Who Wants To Be A Millionaire? I would imagine most people. Sadly, I can’t make that that happen for you. But you can be a virtual millionaire by testing your knowledge and climbing the ladder to televisions biggest prize in Who Wants To Be A Millionaire, the card game.
I love trivia and quiz games and I loved watching the Who Wants To Be A Millionaire TV quiz show, hosted by Chris Tarrant (now Jeremy Clarkson), so I was quite happy to try out the card game version. For the most part I wasn’t disappointed.
The Who Wants To Be A Millionaire card game is a game for 3-4 players or teams, age 14+ with a playing time of 20-30 minutes. It comes as a handy travel sized deck of cards so that you can play it anywhere, making it a fantastic travel game as well.
In the box:
- 57 Double Sided Question Cards (114 Questions In Total)
- Money Ladder (in 2 parts/cards)
- Team Tokens (x4)
- Safe Haven Tokens (To Use On The Money Ladder) (x4)
- 4 Sets of Lifeline Cards (One for Each Team)
- 4 Sets of Coloured Answer Tokens (One For Each Team)
- Rules (2 cards)
On the TV gameshow Who Wants To Be A Millionaire, a single player tries to answer 15 general knowledge questions (without the aid of an audience member coughing) to race up the ladder from £100 to £1,000,000. If successful they can win £1,000,000 or can stop at checkpoints and take home either £1000 or £32,000. The Who Wants To Be A Millionaire card game version is slightly different than the TV show as it is played with 3 or more players/teams, competing against each other, to race up the ladder. In the card game version, there are only 12 questions to answer to reach the top of the ladder, the first checkpoint is at £1000 and the second checkpoint can be nominated by the players using Safe Haven tokens.
As with TV show, the card game also features four lifelines; Ask the Audience, Ask the Host, Phone-A-Friend and 50:50. Players can use each lifeline once per game.
The aim of the game is to be the first player or team to reach the top of the money ladder and correctly answer the one million pound question.
Playing is simple. The two cards that make up the money ladder are placed together on the table. Each player or team places their Safe Haven token against the money value they want to be a second checkpoint (the first is already preset at the £1000 mark). Shuffle the cards and place them on the table.
Players take it in turns to act as the host and ask the questions and respond to any lifelines used. The host will take a card a read out the question (the answer is on the back of the card so be careful not to show it to the other players). Players, including the host, answer the question by putting down one of their A, B, C or D token cards face down to match the answer they think is correct. If they are want to use a lifeline, they place their the token they want to use face up on table in front of them.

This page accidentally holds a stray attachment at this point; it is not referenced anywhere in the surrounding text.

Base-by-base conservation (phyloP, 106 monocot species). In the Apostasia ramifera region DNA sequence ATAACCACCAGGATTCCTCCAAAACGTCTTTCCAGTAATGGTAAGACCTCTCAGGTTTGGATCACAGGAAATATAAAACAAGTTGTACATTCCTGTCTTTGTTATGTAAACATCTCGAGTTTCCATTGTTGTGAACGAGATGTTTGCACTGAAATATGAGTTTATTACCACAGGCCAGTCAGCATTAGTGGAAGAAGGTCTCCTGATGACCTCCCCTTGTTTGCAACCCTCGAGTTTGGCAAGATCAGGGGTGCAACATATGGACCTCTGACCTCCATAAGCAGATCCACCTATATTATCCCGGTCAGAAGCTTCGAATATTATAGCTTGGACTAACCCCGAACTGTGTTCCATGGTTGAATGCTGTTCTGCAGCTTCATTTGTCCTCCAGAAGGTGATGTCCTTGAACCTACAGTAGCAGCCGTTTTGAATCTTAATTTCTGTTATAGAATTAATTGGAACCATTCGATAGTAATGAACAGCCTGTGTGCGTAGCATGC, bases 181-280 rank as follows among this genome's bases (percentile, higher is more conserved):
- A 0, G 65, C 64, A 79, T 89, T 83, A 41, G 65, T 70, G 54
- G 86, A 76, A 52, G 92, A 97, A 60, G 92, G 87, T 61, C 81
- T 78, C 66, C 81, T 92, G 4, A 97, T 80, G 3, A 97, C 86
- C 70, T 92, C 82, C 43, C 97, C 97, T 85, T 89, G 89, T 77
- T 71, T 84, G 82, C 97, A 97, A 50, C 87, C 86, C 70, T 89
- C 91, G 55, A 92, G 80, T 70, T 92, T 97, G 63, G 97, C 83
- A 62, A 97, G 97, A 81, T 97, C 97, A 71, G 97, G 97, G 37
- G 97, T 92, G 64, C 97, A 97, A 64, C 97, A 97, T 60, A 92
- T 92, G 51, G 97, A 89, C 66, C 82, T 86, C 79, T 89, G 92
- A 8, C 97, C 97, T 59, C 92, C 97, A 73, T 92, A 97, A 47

- 50:50 – If a 50:50 lifeline is played, the host looks at the back of the question card, being careful to hide it from the other players, and tells the player(s) who played the lifeline to two 50:50 options.
- Ask the Audience – If an Ask the Audience lifeline is played, the hosts looks at the back of the question card, being careful to hide it from the other players, and reads the audience percentages for each of the answers. Note that the audience might not always be correct.
- Phone-A-Friend – If a Phone-A-Friend lifeline is played, the player may physically phone a friend and ask their opinion on the question, or they may ask a person not participating in the game.
- Ask the Host – If an Ask the Host lifeline is played, the host reveals, to that player only, the answer they have given to that question. If the player chooses the host’s answer and it is correct, they both move up one position on the money ladder. If it’s incorrect, the player moves down to the nearest safe haven. The host does not lose their position on the money ladder for an incorrect Ask the Host answer.
When a player successfully answers a question, they move one place up the ladder. If they are unsuccessful with their answer, they drop down the ladder to the last checkpoint (could be the £1000 rung of the ladder or the one you have nominated with your safe haven token).
Overall, I have enjoyed playing Who Wants To Be A Millionaire the card game. It is very engaging, challenging and exciting, it tests your general knowledge and trivia skills. The questions are varied and interesting, covering topics such as history, geography, science, entertainment, sports and more. Some of them are very easy but others can be tricky, and you must think hard and consider the options before giving your final answer.
The lifelines are excellent and add an element of strategy to the game as you must decide when the best time is to use them and who to trust.
My only small niggle with this game is that the tokens used to play the game need to be cut out of the cards with scissors before you can use them to play. This isn’t a big problem, but I think having them precut or being able to push them out from the card would be much better, just to get the nice clean line and make them look neater.
I can highly recommend this game to anyone who loves trivia. It is lots of fun, more so than the TV show as you are not only racing to the million pound question but are competing against other players at the same time. It’s a great way to spend an evening with family or friends for game nights. And who knows, maybe you’ll even become a virtual millionaire!